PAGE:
Coronavirus:Defination,symptomps,types,Treatment,

January 31, 2020

What are Coronaviruses?

Coronaviruses (CoV) are a large family of viruses that cause illness ranging from the common cold to more severe diseases such as Middle East Respiratory Syndrome (MERS-CoV) and Severe Acute Respiratory Syndrome (SARS-CoV). A novel coronavirus (nCoV) is a new strain that has not been previously identified in humans. 
Coronaviruses are zoonotic, meaning they are transmitted between animals and people.  Detailed investigations found that SARS-CoV was transmitted from civet cats to humans and MERS-CoV from dromedary camels to humans. Several known coronaviruses are circulating in animals that have not yet infected humans.

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Types of coronaviruses:


There are seven strains of human coronaviruses:
1. Human coronavirus 229E (HCoV-229E)
2. Human coronavirus OC43 (HCoV-OC43)
3. SARS-CoV
4. Human coronavirus NL63 (HCoV-NL63, New Haven coronavirus)
5. Human coronavirus HKU1
6. Middle East respiratory syndrome coronavirus (MERS-CoV), previously known as novel coronavirus 2012 and HCoV-EMC.
7. Novel coronavirus (2019-nCoV), also known as Wuhan pneumonia or Wuhan coronavirus. ('Novel' in this case means newly discovered, or newly originated and is a placeholder name.)

Human coronavirus 229E (HCoV-229E):


Coronaviruses are believed to cause a significant percentage of all common colds in human adults and children. Coronaviruses cause colds with major symptoms, e.g. fever, throat swollen adenoids, in humans primarily in the winter and early spring seasons. Coronaviruses can cause pneumonia, either direct viral pneumonia or secondary bacterial pneumonia and they can also cause bronchitis, either direct viral bronchitis or secondary bacterial bronchitis. The much-publicized human coronavirus discovered in 2003, SARS-CoV which causes severe acute respiratory syndrome (SARS), has unique pathogenesis because it causes both upper and lower respiratory tract infections.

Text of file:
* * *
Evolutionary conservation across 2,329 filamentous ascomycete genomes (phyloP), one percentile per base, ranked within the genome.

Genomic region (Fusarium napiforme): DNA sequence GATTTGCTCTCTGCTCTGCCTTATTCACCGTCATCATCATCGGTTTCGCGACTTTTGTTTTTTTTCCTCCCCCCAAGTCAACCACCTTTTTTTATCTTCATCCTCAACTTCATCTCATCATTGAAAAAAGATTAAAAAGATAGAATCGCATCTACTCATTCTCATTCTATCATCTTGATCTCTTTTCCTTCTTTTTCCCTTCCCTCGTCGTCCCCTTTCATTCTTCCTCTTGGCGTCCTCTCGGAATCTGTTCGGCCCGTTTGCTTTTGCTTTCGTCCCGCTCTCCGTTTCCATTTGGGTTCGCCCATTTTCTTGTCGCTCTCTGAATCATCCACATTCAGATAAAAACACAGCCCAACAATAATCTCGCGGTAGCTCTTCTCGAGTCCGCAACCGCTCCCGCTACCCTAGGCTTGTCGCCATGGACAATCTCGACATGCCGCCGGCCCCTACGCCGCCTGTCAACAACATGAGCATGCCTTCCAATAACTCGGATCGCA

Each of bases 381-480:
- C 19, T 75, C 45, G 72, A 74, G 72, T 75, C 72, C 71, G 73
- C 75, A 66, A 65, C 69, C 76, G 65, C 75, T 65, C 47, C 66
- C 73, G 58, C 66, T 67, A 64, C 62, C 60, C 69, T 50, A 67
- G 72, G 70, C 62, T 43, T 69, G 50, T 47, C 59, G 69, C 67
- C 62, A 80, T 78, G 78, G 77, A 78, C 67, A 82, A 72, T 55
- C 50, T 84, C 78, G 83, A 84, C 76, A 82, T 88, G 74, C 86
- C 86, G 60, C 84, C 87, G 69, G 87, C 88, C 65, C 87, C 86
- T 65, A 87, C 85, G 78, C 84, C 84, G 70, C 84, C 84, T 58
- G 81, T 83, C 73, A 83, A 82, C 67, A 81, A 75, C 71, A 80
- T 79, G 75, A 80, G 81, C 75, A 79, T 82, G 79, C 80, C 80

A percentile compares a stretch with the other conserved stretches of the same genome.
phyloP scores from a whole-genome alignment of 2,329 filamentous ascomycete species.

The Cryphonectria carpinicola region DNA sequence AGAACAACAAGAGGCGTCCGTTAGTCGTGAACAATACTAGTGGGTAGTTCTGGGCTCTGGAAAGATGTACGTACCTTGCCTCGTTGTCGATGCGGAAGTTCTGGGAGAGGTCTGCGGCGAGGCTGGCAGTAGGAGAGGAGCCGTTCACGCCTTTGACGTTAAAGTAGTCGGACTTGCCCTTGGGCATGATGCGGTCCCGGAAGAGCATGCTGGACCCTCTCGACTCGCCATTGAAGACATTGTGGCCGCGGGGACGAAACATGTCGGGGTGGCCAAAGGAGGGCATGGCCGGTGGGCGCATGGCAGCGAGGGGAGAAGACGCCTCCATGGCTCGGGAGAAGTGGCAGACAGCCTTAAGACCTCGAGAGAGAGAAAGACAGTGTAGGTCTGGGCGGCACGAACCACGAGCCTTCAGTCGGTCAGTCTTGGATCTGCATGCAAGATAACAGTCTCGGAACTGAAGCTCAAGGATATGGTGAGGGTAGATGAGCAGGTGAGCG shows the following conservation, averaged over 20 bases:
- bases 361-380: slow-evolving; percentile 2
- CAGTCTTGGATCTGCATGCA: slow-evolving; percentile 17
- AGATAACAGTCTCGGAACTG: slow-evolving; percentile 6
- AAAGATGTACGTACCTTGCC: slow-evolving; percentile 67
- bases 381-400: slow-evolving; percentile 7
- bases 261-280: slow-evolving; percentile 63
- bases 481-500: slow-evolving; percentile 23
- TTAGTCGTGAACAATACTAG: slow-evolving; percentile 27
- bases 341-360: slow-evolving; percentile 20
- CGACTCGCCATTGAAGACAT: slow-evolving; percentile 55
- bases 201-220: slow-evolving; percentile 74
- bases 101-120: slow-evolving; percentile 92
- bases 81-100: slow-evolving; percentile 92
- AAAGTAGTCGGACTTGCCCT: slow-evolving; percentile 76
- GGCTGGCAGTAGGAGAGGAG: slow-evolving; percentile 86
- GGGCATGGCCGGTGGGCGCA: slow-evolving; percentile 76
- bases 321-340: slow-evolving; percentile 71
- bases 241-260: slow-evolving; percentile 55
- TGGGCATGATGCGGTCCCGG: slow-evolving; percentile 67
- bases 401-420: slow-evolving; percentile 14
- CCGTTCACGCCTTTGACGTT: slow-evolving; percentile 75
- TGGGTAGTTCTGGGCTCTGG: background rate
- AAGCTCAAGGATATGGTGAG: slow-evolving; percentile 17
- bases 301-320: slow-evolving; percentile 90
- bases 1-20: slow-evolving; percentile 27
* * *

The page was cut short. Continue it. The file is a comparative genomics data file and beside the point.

Novel coronavirus (2019-nCoV): 

2019 Novel Coronavirus (2019-nCoV) is a virus (more specifically, a coronavirus) identified as the cause of an outbreak of respiratory illness first detected in Wuhan, China. Early on, many of the patients in the outbreak in Wuhan, China reportedly had some link to a large seafood and animal market, suggesting animal-to-person spread. However, a growing number of patients reportedly have not had exposure to animal markets, indicating person-to-person spread is occurring. At this time, it’s unclear how easily or sustainably this virus is spreading between people.  The latest situation summary updates are available on CDC’s web page 2019 Novel Coronavirus, Wuhan, China.

Human coronavirus OC43 (HCoV-OC43):

Human coronavirus OC43 is a subspecies of enveloped, positive-stranded RNA virus in the species Betacoronavirus 1 (genus Betacoronavirus, subfamily Coronavirinae, family Coronaviridae, order Nidovirales).

Human coronavirus HKU1:

Human coronavirus HKU1 (HCoV-HKU1) is a positive-sense, single-stranded RNA virus with the HE gene, which distinguishes it as a group 2, or Betacoronavirus. It was discovered in January 2005 in two patients in Hong Kong
HCoV-HKU1 was first identified in January 2005, in a 71-year-old man who was hospitalized with acute respiratory distress and radiographically confirmed bilateral pneumonia. The man had recently returned to Hong Kong from Shenzhen, China.